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2j+1 d representation for Poincaré group

  1. Jun 18, 2015 #1
    I want to learn how to write down a particle state in some inertial coordinate frame starting from the state ##| j m \rangle ##, in which the particle is in a rest frame.
    I know how to rotate this state in the rest frame, but how does one write down a Lorentz boost for it? Note that I am not looking to boost a 4-vector but a vector of length ##2j+1##, so I need a different representation.
    On one hand, I know that formally the boost is of the form ##e^{-i \alpha \bar{p} \cdot \bar{K}} ##, where K is the generator for boosts, but it's not helpful as ##K## is never written down.
    I'm probably somehow searching with wrong terminology as the representation I'm looking for is elusive.
    Edit: I just realised that this might be possible by simply looking at the commutation relations ## K## have to satisfy, since the operators ## J## can be deduced for each ## j##, I think. In any case, There probably wouldn't be an easy form to write down how they operate on ##| j m \rangle## if I try that. Shouldn't it be possible to write the operation as some sort of rotation?
     
    Last edited: Jun 18, 2015
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  3. Jun 18, 2015 #2

    ChrisVer

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    what does the state [itex]|jm>[/itex] represent (what is j and m)?
     
  4. Jun 18, 2015 #3

    strangerep

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    IF your j,m just refer to the usual quantum numbers for angular momentum, then,... it's hard to answer the question in isolation since these only relate to the ordinary rotational degrees of freedom.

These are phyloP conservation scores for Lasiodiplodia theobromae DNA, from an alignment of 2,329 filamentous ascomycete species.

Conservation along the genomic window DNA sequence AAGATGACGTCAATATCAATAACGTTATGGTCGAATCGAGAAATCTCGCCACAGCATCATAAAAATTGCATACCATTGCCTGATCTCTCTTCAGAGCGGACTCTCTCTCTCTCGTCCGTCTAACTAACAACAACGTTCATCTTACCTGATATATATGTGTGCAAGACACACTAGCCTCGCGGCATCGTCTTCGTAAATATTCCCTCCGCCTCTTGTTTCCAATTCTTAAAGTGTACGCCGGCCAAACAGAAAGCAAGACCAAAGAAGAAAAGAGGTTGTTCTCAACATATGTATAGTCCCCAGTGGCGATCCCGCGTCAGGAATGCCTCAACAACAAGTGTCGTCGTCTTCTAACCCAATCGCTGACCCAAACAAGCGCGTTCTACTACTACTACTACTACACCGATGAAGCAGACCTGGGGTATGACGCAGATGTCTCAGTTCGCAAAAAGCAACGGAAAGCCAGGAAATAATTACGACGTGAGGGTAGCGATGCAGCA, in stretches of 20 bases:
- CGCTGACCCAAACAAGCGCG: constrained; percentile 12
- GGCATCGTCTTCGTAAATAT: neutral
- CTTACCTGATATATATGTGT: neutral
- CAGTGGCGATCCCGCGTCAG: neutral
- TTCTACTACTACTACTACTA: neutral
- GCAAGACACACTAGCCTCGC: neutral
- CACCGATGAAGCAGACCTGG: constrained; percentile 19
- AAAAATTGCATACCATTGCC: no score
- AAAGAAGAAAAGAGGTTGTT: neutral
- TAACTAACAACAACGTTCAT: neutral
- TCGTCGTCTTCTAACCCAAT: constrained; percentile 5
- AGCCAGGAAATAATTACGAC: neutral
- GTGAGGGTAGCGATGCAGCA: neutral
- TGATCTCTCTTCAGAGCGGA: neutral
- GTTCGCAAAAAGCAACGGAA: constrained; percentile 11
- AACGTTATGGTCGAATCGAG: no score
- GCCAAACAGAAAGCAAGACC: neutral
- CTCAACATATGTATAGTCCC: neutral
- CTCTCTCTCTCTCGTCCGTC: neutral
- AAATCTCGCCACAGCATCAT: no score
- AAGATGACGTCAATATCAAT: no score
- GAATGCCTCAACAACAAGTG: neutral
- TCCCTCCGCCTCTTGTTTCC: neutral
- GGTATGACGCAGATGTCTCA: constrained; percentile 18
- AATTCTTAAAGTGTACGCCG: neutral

More generally, one constructs unitary irreducible representations of the Poincare group. This procedure (worked out by Wigner a long time ago) involves choosing a "standard" momentum, (corresponding to the rest frame, in the case of a massive field), finding the usual SO(3) reps in that frame, and then completing the picture by boosting to arbitrary momenta. The procedure is explained in Weinberg vol-1, also Maggiore and various other QFT books. Also Sexl & Urbantke.
     
  5. Jun 19, 2015 #4

    samalkhaiat

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    The Lorentz algebra consists of (basically) two commuting [itex]so(3)[/itex] algebras:
    [tex][J_{i} , J_{j}] = i \epsilon_{ijk} J_{k}, \ \ [K_{i} , K_{j}] = i\epsilon_{ijk}K_{k}, \ \ [J,K]=0.[/tex]
    It follows from this algebra that a finite dimensional irreducible representation space [itex]\mathcal{V}^{j j'}[/itex] can be spanned by a set of [itex](2j+1)(2j'+1)[/itex] basis vectors [itex]|jm;j'm'\rangle[/itex] where [itex]m \in [-j,j][/itex], [itex]m' \in [-j' ,j'][/itex]. The action of the generators [itex]\vec{J}[/itex] and [itex]\vec{K}[/itex] on these states can be obtained from the following
    [tex](J_{1} \pm i J_{2}) |j,m;j'm' \rangle = \sqrt{(j \mp m)(j \pm m +1)} | j, m \pm 1;j'm' \rangle[/tex]
    [tex]J_{3}|jm ; j'm' \rangle = m |jm ; j' m' \rangle ,[/tex]
    and similar ones for the components of the [itex]\vec{K}[/itex] generator.
     
    Last edited: Jun 19, 2015
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